In the first two decades of the 1900s, Tulsa's Greenwood district was a hustling and bustling place. Full of life and energy, Greenwood was an affluent and thriving African American business district.
"You could hear music; you could smell food. You could see anybody you wanted to. Just stand on the corner long enough, they would come by," said Tulsa Historian Princetta Newman.
The area was known nationally as Black Wall Street.
In late May 1921, everything would change. Reports vary, but the basics of what happened include a young black man riding in an elevator with a white woman.
Accounts of an incident circulated among Tulsa's white community, becoming exaggerated to allegations of sexual assault. A white mob burned most of Greenwood over 18 hours.
"Your living arrangements are gone, your furniture is gone, your clothes are gone, your food is gone, everything is just gone," Newman said.
Newmans' grandmother lived through the Tulsa Race Riot, now called the Tulsa Race Massacre.
The mob burned more than 1200 homes, dozens of black owned businesses, even a hospital, school and churches.
"It makes me angry to hear how they had to live," said Newman.
Over the years, Newman has collected 1500 photographs of life in the Greenwood District, before and after the race massacre.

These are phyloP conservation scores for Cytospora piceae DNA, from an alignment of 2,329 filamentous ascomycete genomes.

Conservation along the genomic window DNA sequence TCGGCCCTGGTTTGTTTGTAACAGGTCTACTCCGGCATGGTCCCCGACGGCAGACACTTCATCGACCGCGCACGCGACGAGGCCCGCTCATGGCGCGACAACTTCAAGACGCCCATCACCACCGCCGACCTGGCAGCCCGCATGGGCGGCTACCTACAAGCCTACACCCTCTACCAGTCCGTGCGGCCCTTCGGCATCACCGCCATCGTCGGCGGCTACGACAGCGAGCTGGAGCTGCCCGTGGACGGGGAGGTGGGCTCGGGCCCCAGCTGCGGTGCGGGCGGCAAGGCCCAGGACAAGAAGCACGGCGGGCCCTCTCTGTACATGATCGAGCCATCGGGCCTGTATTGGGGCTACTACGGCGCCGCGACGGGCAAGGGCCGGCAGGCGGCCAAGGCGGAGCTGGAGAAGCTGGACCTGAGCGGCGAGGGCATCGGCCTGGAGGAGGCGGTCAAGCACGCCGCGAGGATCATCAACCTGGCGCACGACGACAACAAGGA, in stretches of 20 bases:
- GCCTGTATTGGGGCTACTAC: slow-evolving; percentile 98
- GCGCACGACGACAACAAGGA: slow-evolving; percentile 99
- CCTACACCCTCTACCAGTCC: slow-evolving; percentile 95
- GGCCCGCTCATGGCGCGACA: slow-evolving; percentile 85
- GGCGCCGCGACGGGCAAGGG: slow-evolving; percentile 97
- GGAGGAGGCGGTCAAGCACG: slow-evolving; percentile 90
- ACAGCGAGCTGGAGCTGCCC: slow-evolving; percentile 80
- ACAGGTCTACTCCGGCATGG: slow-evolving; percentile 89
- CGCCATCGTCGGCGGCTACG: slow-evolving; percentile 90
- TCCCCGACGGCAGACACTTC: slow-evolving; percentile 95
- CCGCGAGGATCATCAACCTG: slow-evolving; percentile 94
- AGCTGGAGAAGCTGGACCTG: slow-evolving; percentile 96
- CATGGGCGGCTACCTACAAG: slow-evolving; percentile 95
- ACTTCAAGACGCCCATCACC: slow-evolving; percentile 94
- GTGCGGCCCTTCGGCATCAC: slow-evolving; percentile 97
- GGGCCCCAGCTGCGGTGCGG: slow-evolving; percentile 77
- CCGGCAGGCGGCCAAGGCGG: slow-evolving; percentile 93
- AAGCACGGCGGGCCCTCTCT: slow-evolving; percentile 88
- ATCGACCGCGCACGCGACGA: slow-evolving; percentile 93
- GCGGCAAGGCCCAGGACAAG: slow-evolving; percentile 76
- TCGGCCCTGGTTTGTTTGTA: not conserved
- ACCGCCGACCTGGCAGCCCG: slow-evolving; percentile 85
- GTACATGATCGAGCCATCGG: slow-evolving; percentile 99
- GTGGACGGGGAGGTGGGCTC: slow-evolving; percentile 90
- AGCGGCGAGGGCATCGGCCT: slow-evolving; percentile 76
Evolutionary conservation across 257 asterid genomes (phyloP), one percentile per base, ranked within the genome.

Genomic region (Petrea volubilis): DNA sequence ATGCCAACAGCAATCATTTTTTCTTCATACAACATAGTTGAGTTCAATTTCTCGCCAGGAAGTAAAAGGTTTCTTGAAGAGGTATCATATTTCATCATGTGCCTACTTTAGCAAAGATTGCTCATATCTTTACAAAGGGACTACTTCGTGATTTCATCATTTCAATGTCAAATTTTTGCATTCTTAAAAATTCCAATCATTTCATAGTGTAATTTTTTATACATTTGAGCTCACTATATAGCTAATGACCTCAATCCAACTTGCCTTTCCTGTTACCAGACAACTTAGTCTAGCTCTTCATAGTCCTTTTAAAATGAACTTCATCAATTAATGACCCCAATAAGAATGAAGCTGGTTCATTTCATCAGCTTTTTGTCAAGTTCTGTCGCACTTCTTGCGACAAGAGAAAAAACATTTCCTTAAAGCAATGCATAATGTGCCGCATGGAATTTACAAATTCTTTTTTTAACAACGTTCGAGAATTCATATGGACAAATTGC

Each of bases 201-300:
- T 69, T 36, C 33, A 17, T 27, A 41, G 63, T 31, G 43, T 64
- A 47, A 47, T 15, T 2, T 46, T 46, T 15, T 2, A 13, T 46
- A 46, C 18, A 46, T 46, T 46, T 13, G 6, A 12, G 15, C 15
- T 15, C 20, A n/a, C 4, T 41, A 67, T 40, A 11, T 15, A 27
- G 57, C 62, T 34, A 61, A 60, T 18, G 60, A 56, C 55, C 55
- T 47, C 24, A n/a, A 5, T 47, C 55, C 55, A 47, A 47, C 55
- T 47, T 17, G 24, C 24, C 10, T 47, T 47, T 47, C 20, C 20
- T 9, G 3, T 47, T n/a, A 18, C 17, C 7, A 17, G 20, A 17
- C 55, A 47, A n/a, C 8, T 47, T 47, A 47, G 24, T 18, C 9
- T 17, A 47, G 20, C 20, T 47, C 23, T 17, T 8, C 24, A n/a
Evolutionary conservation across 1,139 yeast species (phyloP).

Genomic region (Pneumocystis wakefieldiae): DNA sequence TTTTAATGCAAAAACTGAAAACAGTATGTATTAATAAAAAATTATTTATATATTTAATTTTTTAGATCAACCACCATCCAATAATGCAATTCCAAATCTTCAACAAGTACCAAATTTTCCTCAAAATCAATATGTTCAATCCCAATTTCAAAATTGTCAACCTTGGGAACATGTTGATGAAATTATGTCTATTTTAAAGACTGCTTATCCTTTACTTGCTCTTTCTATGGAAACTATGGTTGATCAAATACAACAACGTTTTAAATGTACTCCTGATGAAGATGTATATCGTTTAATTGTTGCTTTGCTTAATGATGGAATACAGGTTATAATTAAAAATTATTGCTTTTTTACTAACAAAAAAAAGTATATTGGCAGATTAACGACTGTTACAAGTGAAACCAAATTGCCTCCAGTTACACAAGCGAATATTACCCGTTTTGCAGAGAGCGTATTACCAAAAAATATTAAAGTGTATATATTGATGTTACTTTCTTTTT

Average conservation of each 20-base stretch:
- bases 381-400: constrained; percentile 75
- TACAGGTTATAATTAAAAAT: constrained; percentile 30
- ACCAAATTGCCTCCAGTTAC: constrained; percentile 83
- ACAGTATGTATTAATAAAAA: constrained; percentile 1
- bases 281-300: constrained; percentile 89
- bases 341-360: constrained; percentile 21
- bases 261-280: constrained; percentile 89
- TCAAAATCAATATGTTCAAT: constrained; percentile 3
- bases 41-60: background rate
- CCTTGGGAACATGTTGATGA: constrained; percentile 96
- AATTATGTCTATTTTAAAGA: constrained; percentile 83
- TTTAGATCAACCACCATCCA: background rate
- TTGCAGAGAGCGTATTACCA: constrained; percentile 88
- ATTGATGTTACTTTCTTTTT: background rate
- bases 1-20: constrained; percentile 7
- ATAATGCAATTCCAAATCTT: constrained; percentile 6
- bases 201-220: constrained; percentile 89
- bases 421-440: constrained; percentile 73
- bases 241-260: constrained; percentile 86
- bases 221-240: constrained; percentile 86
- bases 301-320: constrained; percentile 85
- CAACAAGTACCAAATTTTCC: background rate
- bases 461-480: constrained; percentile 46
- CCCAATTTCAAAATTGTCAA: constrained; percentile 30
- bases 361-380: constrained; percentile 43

145 of them are on display at the Smithsonian.
She's writing a book where she tells the histories of a number of families, of what life was like, and how people overcame tragedy.
"My little problems in life, I know have to be nothing compared to what they endured," Newman said.
The story about what the black community endured in the 1921 Race Massacre is getting more, long overdue attention.
Newman believes it's good for children to learn about what happened.
"Got to have the opportunity to learn of it, it's got to go into the schools," said Newman. "It's got to go into their minds this is physically possible, and in Tulsa?"
Newman believes it's important to know the past, to ensure it doesn't happen again and children play an important role in that, as we are now a year away from the 100th anniversary of a tragedy not widely known about for far too long.
"That they grow, and love, and strive for a better Tulsa, a better world," said Newman.